"You're going to hit that lull in the middle where it just kind of sucks," he says. By the final lap, everything hurts but the finish line is so close you can taste it and so you give it everything you've got. "Once you see that goal, whatever it is, [your mind says,] okay forget everything we just gotta go."
Magness is a world-renowned expert on health and human performance, and he tells me that his sporting event was the mile. The fastest time he achieved in his running career was four minutes, one second. I ask him if that extra second ever bothered him, or if he ever wished he could shave off two seconds and break the four-minute mile time.
"For the longest time that second annoyed me to death," he says. "But I think it also brought in something that has helped me through the rest of my life. It might seem like it's just a little more but all I can control is the work that I put in. I put everything towards [shaving off] that two seconds and it didn't happen so there's nothing else I could do but kind of move forward."
Magness tells me that his experience in life has taught him that it's the tough things we do that build our character, resilience, grit and strength. With that said he believes there's more nuance to this than just forcing yourself to do things you don't want to do.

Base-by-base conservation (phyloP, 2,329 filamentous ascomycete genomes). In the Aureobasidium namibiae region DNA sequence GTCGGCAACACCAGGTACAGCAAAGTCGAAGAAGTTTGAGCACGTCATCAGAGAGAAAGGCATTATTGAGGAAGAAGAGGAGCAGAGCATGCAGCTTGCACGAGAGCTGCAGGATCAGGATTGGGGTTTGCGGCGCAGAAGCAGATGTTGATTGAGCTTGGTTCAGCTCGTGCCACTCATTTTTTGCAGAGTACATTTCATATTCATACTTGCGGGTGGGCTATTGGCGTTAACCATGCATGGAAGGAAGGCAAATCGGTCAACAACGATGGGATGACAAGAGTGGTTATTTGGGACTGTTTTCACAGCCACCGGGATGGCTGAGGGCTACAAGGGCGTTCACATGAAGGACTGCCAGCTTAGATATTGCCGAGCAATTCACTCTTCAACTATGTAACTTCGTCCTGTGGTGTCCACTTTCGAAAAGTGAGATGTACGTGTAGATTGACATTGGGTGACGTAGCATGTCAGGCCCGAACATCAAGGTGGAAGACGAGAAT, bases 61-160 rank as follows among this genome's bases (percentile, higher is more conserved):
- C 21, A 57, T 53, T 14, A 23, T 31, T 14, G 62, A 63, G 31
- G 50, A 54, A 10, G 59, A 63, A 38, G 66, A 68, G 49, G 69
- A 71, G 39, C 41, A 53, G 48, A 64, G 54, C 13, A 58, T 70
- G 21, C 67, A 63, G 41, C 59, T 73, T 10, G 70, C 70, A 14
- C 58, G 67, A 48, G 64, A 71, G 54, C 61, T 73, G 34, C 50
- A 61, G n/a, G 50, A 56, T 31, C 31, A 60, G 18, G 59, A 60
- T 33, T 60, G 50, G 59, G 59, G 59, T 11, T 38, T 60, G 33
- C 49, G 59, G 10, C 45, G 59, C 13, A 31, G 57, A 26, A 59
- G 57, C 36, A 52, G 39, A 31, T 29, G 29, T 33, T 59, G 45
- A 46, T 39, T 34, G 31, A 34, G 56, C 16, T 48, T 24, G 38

"What I found is that we were at this unique time and space in the world where everybody needed resilience or toughness," he says. "I was writing this book in the midst of the beginning of the pandemic. I was writing this book in the middle of political chaos, and people were just uncertain. I think what I was trying to do was add nuance to this idea of resilience and grit and toughness. Often, I think the public conversation is almost like, hey just put your head down and grind through it. And I think there's some merit to that, but that's not the only path toward resilience, grit or toughness."
Magness tells me that there are also times where we need to relax into things we're doing rather than try to tough it out and helping people to discern the difference is why he wrote his book. He believes that sometimes we need to find a calm place where the brain allows us to better navigate things. Those moments when we're not triggered or in fight or flight mode.